Slight spoiler alert; we may be about to ruin every movie poster that you’ve ever seen.
In the modern era of filmmaking, promotion and advertisement of the movie itself is paramount. With millions, even billions of dollars being ploughed into the production, they have to make sure that bums actually hit the seats to watch it.
Without adequate promo, they may as well just set fire to lots of money. Something like this.
We get all the action-packed trailers, the interviews on Graham Norton, but historically, the singular piece of promo that ends up being the most viewed is the movie poster.
As dazzling, as colourful and as a bold as movie posters can be, they all follow a certain set of codes. And those codes were designed to decieve our little eyes, sending us straight to the Odeon ready to spend the equivalent of a small mortgage.
With all good design, whether it be graphics or typography, good examples of the latter are those that the brain sees but doesn’t conciously clock. It conveys something to us that we might not necessarily be aware of, but we register unconsciously.
So what are these subtle prompts that we have so stupidly missed for all this time you say?
The first one is the colour scheme.
Most action movies will use some blue on a black background, with strikes of orange or red to assimilate fire, to prompt the viewer to think there will be plenty of explosions.
What about comedies? Well, red is the colour for them. Pink too aswell (often female cast comedies, not avoiding stereotypes or anything…).
But why red exactly? The idea is simple, and that is when you put red text on top of a white background, your eyes are centered towards two particular things.
The bold text and the characters.
It is quite hard to convey a film is a comedy on a movie poster, and thus drawing the viewer directly to the facial features of the characters helps to point it out immediately! Simples!
Now the old mischievious yellow…what is it’s place in this secret world of codes?
Yellow is the attention grabber, a colour that jumps directly out at you no matter where you are looking. So it’s the little indie films that lean towards this background colour more than any other, for the simple reason they don’t have the enormous budgets of the super funded counterparts, so they must stand out as much possible!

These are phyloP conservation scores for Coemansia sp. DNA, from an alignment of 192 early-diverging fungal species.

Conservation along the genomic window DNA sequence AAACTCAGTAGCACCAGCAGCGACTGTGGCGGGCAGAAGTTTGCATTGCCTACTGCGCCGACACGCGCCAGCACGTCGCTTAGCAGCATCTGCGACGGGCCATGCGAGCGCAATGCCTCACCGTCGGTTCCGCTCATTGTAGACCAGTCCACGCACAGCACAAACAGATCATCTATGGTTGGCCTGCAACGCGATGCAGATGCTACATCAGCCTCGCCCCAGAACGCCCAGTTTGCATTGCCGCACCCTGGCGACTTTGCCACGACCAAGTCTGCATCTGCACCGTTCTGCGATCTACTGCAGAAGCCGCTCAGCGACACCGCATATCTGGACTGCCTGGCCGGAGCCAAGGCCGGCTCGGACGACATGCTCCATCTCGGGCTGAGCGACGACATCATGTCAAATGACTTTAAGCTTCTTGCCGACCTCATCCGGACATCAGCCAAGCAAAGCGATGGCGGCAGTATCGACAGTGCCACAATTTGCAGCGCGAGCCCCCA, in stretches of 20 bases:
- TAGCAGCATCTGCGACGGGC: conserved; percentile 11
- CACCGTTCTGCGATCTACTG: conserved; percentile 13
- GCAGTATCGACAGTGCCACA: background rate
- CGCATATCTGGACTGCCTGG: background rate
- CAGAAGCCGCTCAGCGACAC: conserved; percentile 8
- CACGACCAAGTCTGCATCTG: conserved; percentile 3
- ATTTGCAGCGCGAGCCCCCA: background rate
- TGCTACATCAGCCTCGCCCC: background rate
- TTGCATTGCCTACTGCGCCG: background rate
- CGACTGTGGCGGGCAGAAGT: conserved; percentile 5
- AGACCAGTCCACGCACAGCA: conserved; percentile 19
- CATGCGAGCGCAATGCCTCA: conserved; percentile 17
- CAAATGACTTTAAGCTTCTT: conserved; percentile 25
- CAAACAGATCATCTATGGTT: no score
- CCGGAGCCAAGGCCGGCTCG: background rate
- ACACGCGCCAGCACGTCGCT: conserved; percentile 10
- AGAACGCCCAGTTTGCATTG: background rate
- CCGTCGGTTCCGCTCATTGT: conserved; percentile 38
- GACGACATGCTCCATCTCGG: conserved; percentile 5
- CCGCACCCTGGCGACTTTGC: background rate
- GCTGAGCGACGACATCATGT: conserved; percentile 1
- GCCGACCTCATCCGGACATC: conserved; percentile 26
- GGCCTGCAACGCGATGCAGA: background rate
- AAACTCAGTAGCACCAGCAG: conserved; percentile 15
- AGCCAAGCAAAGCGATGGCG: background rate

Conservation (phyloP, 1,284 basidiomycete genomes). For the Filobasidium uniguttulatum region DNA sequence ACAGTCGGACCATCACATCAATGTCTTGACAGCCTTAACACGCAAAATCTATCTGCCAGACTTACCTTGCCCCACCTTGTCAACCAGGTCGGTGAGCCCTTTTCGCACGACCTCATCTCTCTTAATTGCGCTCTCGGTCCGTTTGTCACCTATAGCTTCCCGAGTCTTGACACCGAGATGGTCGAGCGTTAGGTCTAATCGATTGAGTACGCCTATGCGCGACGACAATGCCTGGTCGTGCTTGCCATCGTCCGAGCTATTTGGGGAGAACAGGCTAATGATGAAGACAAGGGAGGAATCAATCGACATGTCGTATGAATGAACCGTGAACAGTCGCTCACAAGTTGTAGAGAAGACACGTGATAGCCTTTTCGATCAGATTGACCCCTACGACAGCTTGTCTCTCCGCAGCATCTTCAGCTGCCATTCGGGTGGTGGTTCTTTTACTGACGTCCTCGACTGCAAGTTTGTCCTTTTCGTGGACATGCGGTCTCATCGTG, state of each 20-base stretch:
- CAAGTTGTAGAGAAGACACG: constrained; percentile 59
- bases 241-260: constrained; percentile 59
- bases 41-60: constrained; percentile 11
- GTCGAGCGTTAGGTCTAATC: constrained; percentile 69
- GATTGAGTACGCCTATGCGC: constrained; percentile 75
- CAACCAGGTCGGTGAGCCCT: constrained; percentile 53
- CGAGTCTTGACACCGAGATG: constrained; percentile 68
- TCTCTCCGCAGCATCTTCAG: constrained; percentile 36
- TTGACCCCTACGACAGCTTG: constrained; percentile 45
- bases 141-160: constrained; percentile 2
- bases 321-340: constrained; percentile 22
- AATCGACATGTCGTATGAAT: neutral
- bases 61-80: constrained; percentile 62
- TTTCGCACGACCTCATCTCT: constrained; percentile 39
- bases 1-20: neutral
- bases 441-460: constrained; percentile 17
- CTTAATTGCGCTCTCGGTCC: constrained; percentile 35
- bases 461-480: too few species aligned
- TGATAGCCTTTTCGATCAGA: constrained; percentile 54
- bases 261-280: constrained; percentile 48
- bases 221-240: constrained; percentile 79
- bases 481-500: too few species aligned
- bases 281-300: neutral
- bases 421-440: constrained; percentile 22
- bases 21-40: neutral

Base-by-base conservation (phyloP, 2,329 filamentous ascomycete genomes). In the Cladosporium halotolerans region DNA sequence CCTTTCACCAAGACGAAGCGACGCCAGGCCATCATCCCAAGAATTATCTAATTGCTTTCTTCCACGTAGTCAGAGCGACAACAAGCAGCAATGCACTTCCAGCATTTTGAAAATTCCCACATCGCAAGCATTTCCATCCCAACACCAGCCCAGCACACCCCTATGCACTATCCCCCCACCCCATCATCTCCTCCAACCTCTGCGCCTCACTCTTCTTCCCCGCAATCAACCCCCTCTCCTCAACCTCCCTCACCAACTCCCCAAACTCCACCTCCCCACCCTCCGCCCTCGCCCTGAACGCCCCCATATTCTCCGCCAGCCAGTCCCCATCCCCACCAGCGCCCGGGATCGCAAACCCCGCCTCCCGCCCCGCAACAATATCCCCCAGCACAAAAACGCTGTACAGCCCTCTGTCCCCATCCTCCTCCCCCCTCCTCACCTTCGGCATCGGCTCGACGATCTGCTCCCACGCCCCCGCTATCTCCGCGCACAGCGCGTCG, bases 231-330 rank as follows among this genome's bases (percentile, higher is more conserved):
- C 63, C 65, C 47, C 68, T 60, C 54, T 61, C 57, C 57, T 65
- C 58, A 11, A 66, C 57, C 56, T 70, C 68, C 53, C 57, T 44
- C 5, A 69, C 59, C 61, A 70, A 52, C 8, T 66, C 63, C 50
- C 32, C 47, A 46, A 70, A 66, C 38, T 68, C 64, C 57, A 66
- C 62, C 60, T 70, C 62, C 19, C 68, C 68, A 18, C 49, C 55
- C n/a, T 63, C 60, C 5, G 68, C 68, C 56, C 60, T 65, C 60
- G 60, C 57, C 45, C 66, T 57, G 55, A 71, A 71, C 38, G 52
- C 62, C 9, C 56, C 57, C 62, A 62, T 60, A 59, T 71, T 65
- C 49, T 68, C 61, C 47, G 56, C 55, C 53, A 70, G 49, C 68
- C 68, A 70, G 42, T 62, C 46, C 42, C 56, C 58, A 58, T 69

Next time you see a film with a yellow background, have a little look and see if it is an independent.
Using negative space also drags the eye to what the designers wants us to see, as when a picture or piece of text is isolated, it becomes the focal point of the poster.
Another very sly trick some use is essentially just copying! Take Titanic for example, with Jack and Rose’s faces pictured above the doomed boat, looking tragically to the floor. If you saw this poster, went to the film and loved every second of it, then you have a positive mental image of the poster.
So, if a new film of a similar genre or style mimics or mirrors the film poster from the other film, our brains subconsciously like the idea of going to see it. Unbelievable! But, sort of smart really.
Another slightly more obvious trick is the tagline, and there have been some corkers over the years. Take Jaws 2’s, “Just when you thought it was safe to go back in the water”, or Ridley Scott’s, “In space no-one can hear you scream.” Draw you in, leaving you wanting more. The art of a brilliant tagline.
Designers, film producers and promo guys will spend hours upon hours coming up with an amazing tagline for a film, one to blow away the masses, only to come up with something not worth the paper it with printed on.
Die Hard 2’s team went for Die Harder, and when Dwayne Johnson played the role of the tooth fairy, the tagline team decided to adapt his infamous moniker to “You can’t handle the tooth”.
So now the movie poster world has become crystal clear, what is stopping you from taking on the big dogs? Take their codes and beat them at their own game.